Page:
The Environment and Society (SA 371) (2014)

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The Environment and Society (SA 371) (2014)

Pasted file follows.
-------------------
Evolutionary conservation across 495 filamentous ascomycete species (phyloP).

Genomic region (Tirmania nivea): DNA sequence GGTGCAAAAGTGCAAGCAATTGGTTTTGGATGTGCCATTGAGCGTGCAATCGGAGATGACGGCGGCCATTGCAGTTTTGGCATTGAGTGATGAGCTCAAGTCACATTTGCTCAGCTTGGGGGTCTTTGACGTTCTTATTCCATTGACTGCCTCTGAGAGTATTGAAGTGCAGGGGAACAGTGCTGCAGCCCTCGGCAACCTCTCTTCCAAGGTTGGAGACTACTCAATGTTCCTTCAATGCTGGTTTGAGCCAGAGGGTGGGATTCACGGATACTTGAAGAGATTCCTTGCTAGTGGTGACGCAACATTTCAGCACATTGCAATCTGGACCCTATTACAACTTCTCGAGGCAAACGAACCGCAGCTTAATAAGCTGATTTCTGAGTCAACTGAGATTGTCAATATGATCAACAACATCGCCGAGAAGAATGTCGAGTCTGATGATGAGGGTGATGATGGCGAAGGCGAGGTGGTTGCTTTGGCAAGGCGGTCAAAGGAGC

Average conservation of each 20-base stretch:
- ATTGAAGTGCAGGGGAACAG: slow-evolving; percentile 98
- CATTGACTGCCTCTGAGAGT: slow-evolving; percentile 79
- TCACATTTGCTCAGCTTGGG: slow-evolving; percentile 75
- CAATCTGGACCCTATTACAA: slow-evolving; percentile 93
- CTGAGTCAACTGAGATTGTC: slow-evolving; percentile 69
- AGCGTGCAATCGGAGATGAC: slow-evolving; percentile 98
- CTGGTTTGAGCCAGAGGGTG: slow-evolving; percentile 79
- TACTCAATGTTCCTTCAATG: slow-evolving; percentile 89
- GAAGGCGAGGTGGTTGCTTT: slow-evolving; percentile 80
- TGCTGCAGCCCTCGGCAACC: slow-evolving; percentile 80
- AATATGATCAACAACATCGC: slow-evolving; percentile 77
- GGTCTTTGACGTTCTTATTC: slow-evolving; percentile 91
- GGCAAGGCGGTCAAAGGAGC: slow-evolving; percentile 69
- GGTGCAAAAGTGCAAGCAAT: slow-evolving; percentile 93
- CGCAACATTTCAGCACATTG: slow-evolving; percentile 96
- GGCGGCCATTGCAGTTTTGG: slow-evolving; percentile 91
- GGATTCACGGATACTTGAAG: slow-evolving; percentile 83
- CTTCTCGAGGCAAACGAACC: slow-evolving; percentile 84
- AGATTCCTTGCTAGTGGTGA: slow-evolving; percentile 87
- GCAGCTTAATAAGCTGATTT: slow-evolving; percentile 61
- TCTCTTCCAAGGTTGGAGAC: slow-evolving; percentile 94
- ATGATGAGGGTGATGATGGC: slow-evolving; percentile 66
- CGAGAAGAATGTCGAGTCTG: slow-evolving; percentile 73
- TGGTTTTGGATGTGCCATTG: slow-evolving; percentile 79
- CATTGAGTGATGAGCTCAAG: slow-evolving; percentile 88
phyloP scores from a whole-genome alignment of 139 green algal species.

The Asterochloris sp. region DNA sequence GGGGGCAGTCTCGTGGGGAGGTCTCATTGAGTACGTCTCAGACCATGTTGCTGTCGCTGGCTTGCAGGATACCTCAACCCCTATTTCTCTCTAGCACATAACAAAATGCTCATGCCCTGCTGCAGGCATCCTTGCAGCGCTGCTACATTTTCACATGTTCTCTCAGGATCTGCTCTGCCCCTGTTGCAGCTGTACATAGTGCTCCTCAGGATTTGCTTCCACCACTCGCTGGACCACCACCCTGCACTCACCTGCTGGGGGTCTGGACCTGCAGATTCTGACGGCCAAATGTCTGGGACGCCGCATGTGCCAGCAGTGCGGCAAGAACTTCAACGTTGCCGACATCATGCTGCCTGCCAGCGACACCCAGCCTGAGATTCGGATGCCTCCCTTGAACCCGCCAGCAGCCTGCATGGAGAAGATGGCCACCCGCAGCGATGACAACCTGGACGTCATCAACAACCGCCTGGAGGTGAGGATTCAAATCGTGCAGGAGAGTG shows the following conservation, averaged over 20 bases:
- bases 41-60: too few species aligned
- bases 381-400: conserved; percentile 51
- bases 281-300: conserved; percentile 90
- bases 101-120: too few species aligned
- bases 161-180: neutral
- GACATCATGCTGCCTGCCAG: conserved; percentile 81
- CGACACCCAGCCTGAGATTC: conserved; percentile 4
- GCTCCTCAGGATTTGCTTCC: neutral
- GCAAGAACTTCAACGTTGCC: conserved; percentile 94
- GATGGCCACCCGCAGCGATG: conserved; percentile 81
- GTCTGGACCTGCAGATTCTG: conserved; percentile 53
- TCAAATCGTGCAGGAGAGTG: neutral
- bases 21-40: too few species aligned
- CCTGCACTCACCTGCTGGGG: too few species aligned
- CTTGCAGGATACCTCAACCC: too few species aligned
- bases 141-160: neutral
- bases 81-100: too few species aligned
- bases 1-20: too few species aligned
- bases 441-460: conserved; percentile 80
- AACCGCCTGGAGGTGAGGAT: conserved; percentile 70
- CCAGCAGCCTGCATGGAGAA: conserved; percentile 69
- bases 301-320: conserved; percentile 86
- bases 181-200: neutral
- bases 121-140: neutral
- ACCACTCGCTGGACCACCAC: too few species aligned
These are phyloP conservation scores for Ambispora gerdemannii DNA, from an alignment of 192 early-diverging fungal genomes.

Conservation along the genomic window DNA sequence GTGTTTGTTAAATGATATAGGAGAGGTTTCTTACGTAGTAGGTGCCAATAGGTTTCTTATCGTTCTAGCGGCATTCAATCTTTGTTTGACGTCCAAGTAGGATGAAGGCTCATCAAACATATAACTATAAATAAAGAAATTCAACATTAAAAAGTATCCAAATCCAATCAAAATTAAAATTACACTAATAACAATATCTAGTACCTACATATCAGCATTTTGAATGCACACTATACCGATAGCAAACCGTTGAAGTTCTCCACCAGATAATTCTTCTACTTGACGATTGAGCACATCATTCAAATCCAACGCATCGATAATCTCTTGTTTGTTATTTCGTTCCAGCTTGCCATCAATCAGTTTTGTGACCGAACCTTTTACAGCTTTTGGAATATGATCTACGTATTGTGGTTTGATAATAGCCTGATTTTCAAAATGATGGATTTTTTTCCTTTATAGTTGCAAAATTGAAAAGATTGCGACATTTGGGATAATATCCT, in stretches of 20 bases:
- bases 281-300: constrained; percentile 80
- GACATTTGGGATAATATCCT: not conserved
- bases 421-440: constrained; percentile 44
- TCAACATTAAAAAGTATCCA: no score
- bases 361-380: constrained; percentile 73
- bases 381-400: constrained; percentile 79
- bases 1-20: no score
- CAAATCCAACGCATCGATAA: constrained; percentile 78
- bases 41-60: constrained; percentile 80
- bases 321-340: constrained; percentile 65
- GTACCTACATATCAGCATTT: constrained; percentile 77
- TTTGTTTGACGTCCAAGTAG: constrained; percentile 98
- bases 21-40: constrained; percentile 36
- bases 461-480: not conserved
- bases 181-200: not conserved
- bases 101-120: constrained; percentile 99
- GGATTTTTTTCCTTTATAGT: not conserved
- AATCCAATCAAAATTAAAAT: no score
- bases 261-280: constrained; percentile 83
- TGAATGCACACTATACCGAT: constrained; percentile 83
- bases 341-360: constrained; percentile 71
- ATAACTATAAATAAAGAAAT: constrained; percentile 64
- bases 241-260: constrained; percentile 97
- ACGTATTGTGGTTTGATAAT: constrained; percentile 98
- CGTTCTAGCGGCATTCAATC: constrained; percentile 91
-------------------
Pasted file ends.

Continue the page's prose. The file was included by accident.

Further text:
The Department of Sociology and Anthropology    Faculty of Arts and Social Sciences   SA 371-4: The Environment and Society, SA, Summer 2014 (1144) Instructor: Rich Hutchings Lecture Hours/Location: Wed 1:30 - 5:20 / HCC1325 Office Hours/Location: Wed 12:15 - 1:15 / TBA Email Address: Campus: Harbour Centre / Day / D100 Course Description Environmental issues are at the fore of contemporary public debate and public policy discourse. The Environment and Society provides students with the tools needed to frame, analyze and discuss such concerns in their relevant social context. Drawing on the disciplines of sociology and human geography, and using historic and contemporary Canadian, US and global case studies, this course examines such timely issues as the social production of ‘nature’ (including ‘natural resources’), uncertainty and risk, pop ulation and scarcity, energy and society, and sustainability, inequality and social change. Emphasis is placed on the way in which human societies  —  in their particular social, historical and cultural contexts  —  view and interact with the natural world. Canadian cultures and environmental issues are foregrounded. Grading Students must complete the following assignments in order for a final grade other than N to be assigned: Course Project, Media Review, at least 7/10 Weekly Reflections. Your final mark in the class will be based on the following: Weekly Reflections 25% Course Project 35% Media Review 20% Attendance/Participation 20% Academic Dishonesty and Misconduct Policy  The Department of Sociology and Anthropology follows SFU policy in relation to grading  practices, grade appeals (Policy T 20.01) and academic dishonesty and misconduct procedures (S10.01 ‐ S10.04). Unless otherwise informed by your instructor in writing, in graded written assignments you must cite the sources you rely on and include a bibliography/list of references, following an instructor-approved citation style. It is the responsibility of students to inform themselves of the content of SFU policies available on the SFU website:     2   Required Texts C. L. Harper and T. H. Fletcher,  Environment and Society: Human Perspectives on  Environmental Issues , Pearson Canada, 2010. P. Robbins, J. Hintz and S. A. Moore,  Environment and Society: A Critical Introduction , Wiley-Blackwell, 2010. Recommended Texts  F. Magdoff and J. B. Foster, What Every Environmentalist Needs to Know About Capitalism , Monthly Review Press, 2011. Prerequisite SA 101 or 150 or 201W.  Course Requirements Weekly Reflections: In weeks 3-12, all students will submit weekly a 2-page double-spaced (DS) reflection of the  previous week’s class . These summaries are due at the beginning of each class. More information about this aspect of the course will be provided in week one. Media Review: Weeks 3-12 will be divided between students who will be responsible for sharing/presenting (informal; <5min) their review of a recent media item of their choosing. Weekly media reviewers will also submit a 3-4 pg (DS) written review. More information about this aspect of the course will be provided in week one. Course Project: Each student will complete a major project for the course. The format is flexible and students are encouraged to be creative and choose a topic/format that is personal. Both a  project proposal (2-4pgs DS) (5%) and a final written report (10-12pgs DS) (30%) will be submitted with all projects. Students must have their project approved by the instructor in advance. More information about this aspect of the course will be provided in week two. Late Assignment Policy If you are absent from class, you must submit a digital copy of your weekly summary/reflection within 24hrs of class and a hard copy the following week. If either of these (a digital and hard copy) is not submitted, no marks will be given for that summary. No more than two late assignments will be accepted. Concession will be made if students provide a medical note for their absence/late assignments.      3   Schedule of Topics and Readings Week 1 (May 07):  Course Introduction / Thinking about Human-Environment Interactions Week 2 (May 14): Getting ‘Situated’   Reading:  Human Perspectives  (HP)-Ch1-2; Critical Introduction  (CI)-Ch1 Lecture/Discussion: Shifting Baseline Syndrome and ‘Nature’  * no weekly summaries due Week 3 (May 21): Resources as Sources and Sinks Reading: HP-Ch3; CI-Ch5 Lecture/Discussion: Thinking with Ethics Week 4 (May 28): Change, Uncertainty and Risk Reading: HP-Ch4; CI-Ch6 Lecture/Discussion: Thinking with Hazards and Risks Week 5 (June 04): Population and Scarcity   Reading: HP-Ch5; CI-Ch2 Lecture/Discussion: Thinking with Population ** Paper Proposals Due  ** Week 6 (June 1):  Energy and Society Reading: HP-Ch6 Lecture/Discussion: Thinking about Growth, Development and Progress Week 7 (June 18): Sustainability, Inequality and Social Change Reading: HP-Ch7; CI-Ch4 Lecture/Discussion: Thinking with Institutions Week 8 (June 25):  Markets and Commodities Reading: HP-Ch8; CI-Ch3 Lecture/Discussion: Thinking with Markets Week 9 (July 02): Political Economy  —  Environmentalism and Globalization Reading: HP-Ch9; CI-Ch7 Lecture/Discussion: Thinking with Political Economy Week 10 (July 09): The Social Construction of Nature   Reading: CI-Ch8 Lecture/Discussion: Thinking with Construction Week 11 (July 16): TBA Week 12 (July 23): TBA Week 13 (July 30): Course Wrap-up; ** Final Papers Due  **    4   Reading Schedule Summary Week Environment and Society: Human Perspectives on Environmental Issues    Environment and Society: A Critical Introduction   2 1 Introduction 2 Human Systems, Environment, and Social Science 1 Introduction: The View from Clifton Bridge 3 3 The Resources of the Earth: Sources and Sinks 5 Environmental Ethics 4 4 Global Climate Change, Scientific Uncertainty, and Risk 6 Risks and Hazards 5 5 Population, Environment, and Food 2 Population and Scarcity 6 6 Energy and Society 7 7 Alternative Futures: Sustainability, Inequality, and Social Change 4 Institutions and ‘The Commons’   8 8 Transforming Structures: Markets, Politics, and Policy 3 Markets and Commodities 9 9 Environmentalism and Capitalism: Local Action and Globalization 7 Political Economy 10 8 Social Construction of Nature Grading System  Undergraduate Course Grading System is A+, A, A-, B+, B, B-, C+, C, C-, D, F, N (N standing to indicate the student did not complete). Intervals for the assignment of final letter grades based on course percentage grades are as follows: A+ 95 - 100 B+ 80 - 84 C+ 65 - 69 A 90 - 94 B 75 - 79 C 60 - 64 A- 85 - 89 B- 70 - 74 C- 55 - 59 D 50 - 54 F 0 - 49 Deferred Grades (DE)  A temporary grade of DE will only be considered in the case of medical or other emergencies and following discussion with the instructor. Written documentation will be required in all cases. Centre for Student with Disabilities  Students with hidden or visible disabilities who believe they may need classroom or exam accommodations are encouraged to register with the SFU Centre for Students with Disabilities (1250 Maggie Benston Centre) as soon as possible to ensure that they are eligible and that approved accommodations and services are implemented in a timely fashion.